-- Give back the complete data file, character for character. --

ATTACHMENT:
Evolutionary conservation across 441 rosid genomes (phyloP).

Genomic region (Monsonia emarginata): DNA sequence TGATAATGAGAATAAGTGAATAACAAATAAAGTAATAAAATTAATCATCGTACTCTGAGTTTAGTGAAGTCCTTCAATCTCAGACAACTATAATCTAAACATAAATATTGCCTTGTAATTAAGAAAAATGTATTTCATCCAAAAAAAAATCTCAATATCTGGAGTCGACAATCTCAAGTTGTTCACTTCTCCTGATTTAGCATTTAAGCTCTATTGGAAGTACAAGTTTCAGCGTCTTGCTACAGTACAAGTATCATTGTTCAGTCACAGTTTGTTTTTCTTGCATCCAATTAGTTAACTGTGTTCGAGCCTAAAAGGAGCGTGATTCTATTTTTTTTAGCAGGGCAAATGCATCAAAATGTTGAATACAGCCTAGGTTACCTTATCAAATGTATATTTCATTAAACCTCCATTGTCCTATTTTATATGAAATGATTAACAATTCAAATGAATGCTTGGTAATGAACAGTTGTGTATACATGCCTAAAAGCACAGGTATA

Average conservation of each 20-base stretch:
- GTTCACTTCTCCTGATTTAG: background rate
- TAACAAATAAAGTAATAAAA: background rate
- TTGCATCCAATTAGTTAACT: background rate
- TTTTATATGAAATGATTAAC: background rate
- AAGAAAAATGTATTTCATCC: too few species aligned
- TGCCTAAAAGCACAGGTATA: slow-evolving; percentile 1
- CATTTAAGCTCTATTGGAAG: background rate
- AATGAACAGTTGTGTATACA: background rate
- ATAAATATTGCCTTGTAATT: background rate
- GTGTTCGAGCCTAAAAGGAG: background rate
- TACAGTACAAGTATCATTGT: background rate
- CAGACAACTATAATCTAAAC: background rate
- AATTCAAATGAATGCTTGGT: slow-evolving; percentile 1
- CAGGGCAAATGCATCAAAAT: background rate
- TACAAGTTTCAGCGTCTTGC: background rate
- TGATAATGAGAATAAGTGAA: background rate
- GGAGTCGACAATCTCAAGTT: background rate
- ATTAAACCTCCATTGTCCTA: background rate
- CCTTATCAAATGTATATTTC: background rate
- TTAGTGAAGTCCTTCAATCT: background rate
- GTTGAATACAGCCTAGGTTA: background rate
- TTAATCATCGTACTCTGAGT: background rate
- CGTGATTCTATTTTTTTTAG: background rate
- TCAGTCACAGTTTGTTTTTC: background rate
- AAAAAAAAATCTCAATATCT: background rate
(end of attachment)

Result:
Evolutionary conservation across 441 rosid genomes (phyloP).

Genomic region (Monsonia emarginata): DNA sequence TGATAATGAGAATAAGTGAATAACAAATAAAGTAATAAAATTAATCATCGTACTCTGAGTTTAGTGAAGTCCTTCAATCTCAGACAACTATAATCTAAACATAAATATTGCCTTGTAATTAAGAAAAATGTATTTCATCCAAAAAAAAATCTCAATATCTGGAGTCGACAATCTCAAGTTGTTCACTTCTCCTGATTTAGCATTTAAGCTCTATTGGAAGTACAAGTTTCAGCGTCTTGCTACAGTACAAGTATCATTGTTCAGTCACAGTTTGTTTTTCTTGCATCCAATTAGTTAACTGTGTTCGAGCCTAAAAGGAGCGTGATTCTATTTTTTTTAGCAGGGCAAATGCATCAAAATGTTGAATACAGCCTAGGTTACCTTATCAAATGTATATTTCATTAAACCTCCATTGTCCTATTTTATATGAAATGATTAACAATTCAAATGAATGCTTGGTAATGAACAGTTGTGTATACATGCCTAAAAGCACAGGTATA

Average conservation of each 20-base stretch:
- GTTCACTTCTCCTGATTTAG: background rate
- TAACAAATAAAGTAATAAAA: background rate
- TTGCATCCAATTAGTTAACT: background rate
- TTTTATATGAAATGATTAAC: background rate
- AAGAAAAATGTATTTCATCC: too few species aligned
- TGCCTAAAAGCACAGGTATA: slow-evolving; percentile 1
- CATTTAAGCTCTATTGGAAG: background rate
- AATGAACAGTTGTGTATACA: background rate
- ATAAATATTGCCTTGTAATT: background rate
- GTGTTCGAGCCTAAAAGGAG: background rate
- TACAGTACAAGTATCATTGT: background rate
- CAGACAACTATAATCTAAAC: background rate
- AATTCAAATGAATGCTTGGT: slow-evolving; percentile 1
- CAGGGCAAATGCATCAAAAT: background rate
- TACAAGTTTCAGCGTCTTGC: background rate
- TGATAATGAGAATAAGTGAA: background rate
- GGAGTCGACAATCTCAAGTT: background rate
- ATTAAACCTCCATTGTCCTA: background rate
- CCTTATCAAATGTATATTTC: background rate
- TTAGTGAAGTCCTTCAATCT: background rate
- GTTGAATACAGCCTAGGTTA: background rate
- TTAATCATCGTACTCTGAGT: background rate
- CGTGATTCTATTTTTTTTAG: background rate
- TCAGTCACAGTTTGTTTTTC: background rate
- AAAAAAAAATCTCAATATCT: background rate